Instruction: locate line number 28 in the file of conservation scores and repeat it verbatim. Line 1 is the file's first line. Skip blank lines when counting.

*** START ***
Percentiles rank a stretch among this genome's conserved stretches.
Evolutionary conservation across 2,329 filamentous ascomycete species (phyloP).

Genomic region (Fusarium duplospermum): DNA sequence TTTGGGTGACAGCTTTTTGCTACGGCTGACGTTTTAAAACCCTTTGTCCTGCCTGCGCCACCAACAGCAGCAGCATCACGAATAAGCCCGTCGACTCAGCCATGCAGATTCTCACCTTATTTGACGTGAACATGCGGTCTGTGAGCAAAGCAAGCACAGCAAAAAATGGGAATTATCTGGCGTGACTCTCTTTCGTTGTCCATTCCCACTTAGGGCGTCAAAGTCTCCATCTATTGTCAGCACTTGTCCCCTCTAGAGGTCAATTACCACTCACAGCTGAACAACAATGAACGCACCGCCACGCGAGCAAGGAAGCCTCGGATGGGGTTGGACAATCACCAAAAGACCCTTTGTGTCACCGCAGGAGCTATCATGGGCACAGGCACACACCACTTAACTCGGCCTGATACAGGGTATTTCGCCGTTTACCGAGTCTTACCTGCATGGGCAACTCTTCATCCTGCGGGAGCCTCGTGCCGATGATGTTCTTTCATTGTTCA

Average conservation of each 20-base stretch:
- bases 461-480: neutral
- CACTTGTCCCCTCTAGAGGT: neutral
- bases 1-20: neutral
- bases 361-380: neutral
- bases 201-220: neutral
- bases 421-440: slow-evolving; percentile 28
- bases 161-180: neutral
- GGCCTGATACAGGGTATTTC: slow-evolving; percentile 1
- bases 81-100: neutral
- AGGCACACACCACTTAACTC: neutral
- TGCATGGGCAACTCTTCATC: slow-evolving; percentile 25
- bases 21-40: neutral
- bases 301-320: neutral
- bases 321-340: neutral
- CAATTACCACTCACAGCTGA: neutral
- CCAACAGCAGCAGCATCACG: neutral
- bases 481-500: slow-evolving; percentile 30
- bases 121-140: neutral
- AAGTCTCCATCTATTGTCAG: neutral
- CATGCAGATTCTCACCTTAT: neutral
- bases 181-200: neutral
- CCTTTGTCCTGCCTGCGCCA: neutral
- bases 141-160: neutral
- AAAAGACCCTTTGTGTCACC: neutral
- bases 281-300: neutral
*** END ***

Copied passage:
- AAAAGACCCTTTGTGTCACC: neutral